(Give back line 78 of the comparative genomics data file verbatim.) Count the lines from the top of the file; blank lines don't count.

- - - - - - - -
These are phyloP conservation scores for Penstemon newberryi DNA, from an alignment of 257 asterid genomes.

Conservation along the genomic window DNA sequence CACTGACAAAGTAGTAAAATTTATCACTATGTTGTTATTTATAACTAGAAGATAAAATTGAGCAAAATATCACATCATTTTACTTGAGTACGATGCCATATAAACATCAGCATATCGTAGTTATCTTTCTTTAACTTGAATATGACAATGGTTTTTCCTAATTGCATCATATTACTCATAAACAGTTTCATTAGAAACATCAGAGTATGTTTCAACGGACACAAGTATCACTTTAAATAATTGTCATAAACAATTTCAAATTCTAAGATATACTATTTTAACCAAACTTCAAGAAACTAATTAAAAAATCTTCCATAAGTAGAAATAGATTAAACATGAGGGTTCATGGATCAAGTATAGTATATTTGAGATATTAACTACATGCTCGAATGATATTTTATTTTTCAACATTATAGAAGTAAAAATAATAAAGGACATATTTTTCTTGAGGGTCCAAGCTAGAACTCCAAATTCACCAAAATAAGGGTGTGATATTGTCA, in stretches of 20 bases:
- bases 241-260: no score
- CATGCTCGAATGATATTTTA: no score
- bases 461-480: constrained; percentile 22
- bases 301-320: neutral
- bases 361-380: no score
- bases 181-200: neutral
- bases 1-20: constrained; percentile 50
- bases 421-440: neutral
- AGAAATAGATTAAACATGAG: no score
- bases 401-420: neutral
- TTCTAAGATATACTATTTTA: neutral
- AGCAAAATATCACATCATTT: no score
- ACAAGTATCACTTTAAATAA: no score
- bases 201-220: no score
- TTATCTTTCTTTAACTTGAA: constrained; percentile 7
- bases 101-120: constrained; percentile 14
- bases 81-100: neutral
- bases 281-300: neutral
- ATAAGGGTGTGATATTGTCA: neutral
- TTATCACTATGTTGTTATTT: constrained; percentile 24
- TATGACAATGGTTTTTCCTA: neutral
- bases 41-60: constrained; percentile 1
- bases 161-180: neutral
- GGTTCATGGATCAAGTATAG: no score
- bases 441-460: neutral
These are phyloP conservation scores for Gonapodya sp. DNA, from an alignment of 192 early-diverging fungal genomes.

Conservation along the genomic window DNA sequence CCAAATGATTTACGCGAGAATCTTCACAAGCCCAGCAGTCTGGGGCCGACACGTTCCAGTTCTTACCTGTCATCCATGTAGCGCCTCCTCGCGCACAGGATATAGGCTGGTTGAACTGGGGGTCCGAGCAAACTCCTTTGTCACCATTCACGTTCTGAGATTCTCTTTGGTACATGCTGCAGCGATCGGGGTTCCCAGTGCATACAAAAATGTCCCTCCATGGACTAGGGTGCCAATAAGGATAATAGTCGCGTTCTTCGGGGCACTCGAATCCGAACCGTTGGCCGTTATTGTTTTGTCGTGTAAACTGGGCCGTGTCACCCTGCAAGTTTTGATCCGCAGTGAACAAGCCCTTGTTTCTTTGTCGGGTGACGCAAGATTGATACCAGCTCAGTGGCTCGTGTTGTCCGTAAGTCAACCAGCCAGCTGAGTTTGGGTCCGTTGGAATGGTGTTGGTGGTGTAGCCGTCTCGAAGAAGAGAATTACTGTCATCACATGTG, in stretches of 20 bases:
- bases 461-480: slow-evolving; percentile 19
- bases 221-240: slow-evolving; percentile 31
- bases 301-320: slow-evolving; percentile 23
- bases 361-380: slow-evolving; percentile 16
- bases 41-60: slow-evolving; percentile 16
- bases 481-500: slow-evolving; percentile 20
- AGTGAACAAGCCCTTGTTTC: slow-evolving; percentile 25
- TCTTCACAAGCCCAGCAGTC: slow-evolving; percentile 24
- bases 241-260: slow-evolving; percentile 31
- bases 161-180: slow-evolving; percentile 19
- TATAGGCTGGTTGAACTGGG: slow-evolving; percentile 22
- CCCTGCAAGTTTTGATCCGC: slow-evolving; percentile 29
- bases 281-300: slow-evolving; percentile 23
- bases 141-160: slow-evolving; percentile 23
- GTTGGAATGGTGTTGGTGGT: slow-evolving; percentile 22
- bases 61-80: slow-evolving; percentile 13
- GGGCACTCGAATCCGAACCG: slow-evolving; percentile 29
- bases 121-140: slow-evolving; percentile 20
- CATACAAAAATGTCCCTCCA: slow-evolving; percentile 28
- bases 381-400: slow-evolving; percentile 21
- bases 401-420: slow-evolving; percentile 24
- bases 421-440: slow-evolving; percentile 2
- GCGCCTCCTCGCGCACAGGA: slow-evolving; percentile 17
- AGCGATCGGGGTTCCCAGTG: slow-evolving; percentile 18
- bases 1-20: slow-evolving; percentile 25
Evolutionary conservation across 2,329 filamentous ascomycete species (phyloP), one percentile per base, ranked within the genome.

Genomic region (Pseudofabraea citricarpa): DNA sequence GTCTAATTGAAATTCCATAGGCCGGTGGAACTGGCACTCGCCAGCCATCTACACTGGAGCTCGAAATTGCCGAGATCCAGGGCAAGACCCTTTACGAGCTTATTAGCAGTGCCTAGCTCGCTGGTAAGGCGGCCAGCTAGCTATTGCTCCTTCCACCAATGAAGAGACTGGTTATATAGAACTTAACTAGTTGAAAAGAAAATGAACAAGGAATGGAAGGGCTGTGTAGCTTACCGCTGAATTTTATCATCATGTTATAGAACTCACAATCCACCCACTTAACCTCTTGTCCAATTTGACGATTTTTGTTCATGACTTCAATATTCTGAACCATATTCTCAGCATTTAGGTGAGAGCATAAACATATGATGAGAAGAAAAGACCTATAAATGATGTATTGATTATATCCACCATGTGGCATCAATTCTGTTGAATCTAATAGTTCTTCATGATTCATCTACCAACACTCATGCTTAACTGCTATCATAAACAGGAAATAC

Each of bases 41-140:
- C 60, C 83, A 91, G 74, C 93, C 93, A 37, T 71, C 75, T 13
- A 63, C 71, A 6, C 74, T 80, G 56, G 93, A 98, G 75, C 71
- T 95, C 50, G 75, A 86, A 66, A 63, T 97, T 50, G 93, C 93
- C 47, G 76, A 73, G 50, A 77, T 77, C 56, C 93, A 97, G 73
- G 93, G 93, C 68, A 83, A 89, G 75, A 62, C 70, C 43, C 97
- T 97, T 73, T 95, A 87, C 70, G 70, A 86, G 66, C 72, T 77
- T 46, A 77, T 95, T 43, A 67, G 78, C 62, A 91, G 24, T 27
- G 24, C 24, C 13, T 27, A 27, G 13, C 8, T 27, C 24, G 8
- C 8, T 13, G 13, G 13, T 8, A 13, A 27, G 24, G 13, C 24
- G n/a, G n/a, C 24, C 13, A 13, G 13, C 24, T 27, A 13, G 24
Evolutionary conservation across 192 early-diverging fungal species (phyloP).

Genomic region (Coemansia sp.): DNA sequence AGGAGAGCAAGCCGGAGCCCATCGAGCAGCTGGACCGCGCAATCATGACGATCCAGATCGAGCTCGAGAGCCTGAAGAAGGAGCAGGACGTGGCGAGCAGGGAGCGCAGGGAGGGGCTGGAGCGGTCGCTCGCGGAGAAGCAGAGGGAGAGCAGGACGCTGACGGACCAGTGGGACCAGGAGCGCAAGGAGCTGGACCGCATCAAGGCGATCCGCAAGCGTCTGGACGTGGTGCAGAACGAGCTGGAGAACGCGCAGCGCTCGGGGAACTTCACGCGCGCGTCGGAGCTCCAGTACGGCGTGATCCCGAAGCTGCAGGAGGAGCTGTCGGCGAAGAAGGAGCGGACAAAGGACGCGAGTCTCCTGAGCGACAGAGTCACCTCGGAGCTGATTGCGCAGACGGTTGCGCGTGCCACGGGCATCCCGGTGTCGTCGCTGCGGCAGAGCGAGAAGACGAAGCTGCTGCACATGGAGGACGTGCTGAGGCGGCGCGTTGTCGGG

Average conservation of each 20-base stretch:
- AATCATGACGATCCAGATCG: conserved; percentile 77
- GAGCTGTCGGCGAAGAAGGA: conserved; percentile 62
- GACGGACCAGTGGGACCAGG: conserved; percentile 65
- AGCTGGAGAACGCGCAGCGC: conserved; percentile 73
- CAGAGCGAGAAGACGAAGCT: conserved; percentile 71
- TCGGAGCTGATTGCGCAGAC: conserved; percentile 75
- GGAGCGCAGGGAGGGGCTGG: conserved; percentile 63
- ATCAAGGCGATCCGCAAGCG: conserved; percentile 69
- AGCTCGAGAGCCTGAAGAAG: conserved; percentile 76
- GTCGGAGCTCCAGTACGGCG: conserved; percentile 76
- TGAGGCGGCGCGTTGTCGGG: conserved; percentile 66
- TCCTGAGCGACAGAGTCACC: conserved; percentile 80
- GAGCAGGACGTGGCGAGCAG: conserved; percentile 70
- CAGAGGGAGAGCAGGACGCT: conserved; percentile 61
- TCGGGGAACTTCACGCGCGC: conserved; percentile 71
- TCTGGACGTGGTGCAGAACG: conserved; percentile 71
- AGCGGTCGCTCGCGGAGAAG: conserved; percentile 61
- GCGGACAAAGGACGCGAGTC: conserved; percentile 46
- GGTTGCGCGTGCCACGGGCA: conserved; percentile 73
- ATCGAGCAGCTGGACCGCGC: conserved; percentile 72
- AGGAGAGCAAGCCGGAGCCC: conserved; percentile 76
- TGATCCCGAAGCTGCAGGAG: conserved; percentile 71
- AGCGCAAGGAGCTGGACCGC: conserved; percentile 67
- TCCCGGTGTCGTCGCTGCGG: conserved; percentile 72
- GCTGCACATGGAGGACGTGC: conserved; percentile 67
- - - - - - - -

- ATCAAGGCGATCCGCAAGCG: conserved; percentile 69